Once upon a time, long before the digital age, writers put pen to paper. They poured their imagination, their hopes and fears, their very souls into the pages. And, lo, books were born.

But the writers discovered they had forgotten how to spell "unnecessary." They couldn't remember whether they needed a serial comma. And what on earth was parallel construction, anyway? The writers found that their books needed editing.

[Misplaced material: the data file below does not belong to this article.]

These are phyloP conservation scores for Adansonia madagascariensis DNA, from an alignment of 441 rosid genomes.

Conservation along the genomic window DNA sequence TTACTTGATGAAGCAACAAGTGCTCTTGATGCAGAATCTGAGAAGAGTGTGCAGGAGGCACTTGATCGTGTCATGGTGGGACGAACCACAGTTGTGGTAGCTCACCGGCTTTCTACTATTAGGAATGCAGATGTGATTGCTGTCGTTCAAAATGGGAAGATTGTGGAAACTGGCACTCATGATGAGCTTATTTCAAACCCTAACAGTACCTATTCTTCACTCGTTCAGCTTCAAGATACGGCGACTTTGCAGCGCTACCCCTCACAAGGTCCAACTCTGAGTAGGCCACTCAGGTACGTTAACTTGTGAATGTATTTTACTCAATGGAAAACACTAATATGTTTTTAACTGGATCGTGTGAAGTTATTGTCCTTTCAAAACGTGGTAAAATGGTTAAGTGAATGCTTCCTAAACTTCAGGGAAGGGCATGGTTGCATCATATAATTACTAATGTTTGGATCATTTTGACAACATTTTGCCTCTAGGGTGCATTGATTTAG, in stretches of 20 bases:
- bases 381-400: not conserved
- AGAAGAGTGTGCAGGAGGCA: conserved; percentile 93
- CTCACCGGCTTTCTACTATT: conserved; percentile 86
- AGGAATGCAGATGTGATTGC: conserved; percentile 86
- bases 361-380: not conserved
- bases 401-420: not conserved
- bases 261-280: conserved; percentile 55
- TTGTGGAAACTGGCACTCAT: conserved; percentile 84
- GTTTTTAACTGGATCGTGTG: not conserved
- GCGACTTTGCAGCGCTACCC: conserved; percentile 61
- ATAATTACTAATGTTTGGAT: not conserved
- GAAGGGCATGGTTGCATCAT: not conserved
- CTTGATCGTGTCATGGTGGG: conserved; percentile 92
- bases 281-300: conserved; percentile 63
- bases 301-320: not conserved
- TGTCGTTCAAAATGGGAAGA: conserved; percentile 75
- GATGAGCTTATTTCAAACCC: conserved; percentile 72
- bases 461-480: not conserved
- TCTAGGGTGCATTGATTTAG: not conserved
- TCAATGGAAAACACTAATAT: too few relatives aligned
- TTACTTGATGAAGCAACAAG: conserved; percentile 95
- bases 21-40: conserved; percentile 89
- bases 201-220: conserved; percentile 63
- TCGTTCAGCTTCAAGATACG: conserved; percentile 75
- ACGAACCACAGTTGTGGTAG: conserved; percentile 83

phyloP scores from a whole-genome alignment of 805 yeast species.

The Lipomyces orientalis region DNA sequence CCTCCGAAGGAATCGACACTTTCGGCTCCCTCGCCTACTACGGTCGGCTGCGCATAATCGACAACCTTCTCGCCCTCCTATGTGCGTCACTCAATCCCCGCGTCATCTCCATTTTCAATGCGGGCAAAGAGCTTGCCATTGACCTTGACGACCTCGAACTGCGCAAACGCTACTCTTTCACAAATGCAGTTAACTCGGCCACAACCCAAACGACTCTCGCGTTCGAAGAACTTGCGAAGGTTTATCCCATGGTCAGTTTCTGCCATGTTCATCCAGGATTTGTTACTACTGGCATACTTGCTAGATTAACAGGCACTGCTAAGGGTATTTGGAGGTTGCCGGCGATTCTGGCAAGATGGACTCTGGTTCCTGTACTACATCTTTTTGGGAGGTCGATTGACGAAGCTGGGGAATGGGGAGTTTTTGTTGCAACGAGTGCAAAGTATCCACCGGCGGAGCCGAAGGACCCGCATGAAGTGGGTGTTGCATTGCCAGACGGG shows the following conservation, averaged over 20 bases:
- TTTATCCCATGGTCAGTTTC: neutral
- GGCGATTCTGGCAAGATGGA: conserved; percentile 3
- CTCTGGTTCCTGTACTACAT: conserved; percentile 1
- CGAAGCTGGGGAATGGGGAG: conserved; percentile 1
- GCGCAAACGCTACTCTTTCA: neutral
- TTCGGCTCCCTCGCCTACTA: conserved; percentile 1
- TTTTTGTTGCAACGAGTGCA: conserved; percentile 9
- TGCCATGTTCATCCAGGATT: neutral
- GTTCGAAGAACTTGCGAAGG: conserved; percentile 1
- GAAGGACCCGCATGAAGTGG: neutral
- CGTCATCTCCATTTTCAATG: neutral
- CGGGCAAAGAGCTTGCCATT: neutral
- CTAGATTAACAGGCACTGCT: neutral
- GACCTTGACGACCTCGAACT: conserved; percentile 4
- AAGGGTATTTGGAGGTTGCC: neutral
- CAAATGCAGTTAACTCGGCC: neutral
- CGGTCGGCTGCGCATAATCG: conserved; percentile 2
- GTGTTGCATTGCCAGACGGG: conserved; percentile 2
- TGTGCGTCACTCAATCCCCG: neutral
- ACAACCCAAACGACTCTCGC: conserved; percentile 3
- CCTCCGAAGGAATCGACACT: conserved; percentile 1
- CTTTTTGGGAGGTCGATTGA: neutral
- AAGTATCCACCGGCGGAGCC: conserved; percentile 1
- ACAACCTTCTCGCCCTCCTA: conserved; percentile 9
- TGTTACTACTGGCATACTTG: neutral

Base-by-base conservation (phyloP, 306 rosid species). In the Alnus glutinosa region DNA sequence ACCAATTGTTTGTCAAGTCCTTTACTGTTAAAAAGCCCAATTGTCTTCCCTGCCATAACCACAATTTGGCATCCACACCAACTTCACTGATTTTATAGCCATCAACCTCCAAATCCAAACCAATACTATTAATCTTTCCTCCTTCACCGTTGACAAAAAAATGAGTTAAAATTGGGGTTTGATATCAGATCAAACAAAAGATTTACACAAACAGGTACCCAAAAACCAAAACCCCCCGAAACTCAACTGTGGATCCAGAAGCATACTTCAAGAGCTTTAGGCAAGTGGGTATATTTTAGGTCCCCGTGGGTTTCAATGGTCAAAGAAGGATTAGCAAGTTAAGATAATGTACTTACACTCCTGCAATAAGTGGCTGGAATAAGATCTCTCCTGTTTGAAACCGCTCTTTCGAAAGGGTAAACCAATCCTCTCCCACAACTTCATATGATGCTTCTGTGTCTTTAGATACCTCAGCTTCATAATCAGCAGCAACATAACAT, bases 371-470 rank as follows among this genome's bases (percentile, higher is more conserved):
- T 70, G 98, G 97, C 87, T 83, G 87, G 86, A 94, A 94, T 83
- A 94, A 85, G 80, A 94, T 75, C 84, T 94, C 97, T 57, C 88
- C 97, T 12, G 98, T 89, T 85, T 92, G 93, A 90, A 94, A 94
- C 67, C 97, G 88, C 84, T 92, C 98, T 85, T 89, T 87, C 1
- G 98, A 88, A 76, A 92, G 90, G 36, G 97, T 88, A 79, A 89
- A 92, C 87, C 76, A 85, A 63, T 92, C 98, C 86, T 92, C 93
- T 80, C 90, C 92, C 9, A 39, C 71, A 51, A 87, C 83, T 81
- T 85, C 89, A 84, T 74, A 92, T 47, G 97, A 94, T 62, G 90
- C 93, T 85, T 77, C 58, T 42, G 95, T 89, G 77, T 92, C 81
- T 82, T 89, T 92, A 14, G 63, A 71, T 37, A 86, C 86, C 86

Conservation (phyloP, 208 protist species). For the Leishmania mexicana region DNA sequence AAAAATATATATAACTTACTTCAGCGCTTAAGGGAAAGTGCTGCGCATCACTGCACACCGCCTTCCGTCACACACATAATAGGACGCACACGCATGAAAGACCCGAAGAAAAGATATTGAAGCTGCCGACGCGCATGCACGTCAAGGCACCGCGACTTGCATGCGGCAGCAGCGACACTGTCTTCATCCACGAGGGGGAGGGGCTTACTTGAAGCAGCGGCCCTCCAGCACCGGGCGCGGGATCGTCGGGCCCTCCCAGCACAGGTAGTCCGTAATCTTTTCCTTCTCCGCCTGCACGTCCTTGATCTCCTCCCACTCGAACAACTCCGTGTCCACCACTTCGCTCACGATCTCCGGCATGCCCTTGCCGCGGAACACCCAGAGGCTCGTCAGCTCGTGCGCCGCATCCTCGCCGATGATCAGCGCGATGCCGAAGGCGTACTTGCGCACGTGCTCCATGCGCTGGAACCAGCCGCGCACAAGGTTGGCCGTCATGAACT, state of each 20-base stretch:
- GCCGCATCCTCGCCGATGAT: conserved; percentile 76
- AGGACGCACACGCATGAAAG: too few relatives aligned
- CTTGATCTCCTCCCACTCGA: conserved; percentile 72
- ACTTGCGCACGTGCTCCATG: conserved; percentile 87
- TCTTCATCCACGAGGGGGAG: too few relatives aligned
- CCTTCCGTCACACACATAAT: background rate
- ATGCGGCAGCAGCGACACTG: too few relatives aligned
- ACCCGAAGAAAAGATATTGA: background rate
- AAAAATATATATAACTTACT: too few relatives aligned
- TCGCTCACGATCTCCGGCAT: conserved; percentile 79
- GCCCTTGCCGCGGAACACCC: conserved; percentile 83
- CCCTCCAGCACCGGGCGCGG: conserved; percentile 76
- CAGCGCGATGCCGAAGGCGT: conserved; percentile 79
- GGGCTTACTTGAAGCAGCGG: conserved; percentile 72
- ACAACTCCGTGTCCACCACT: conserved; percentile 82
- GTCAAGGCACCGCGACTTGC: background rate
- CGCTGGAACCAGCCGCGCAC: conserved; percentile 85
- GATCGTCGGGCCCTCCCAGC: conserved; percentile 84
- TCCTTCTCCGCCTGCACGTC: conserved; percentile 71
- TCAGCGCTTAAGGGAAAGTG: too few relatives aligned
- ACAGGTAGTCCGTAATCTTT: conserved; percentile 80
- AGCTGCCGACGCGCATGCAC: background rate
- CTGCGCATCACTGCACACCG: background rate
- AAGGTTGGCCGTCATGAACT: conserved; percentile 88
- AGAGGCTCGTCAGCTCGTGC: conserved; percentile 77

Thus the editors came and marked the paper with a magical instrument, one whose markings would not show on a copy machinethe blue pencil. They corrected the spelling, added the serial comma (because Chicago said so), and made the construction to be parallel. And it was good.

Many years passed. The writers began to use word processors and to publish their books independently. The blue pencil passed into legend, and few remembered its existence. But the editors remembered, and they pledged to carry on in the tradition of grammatical excellence exemplified by the blue pencil.

"We owe it to each other to tell stories." –Neil Gaiman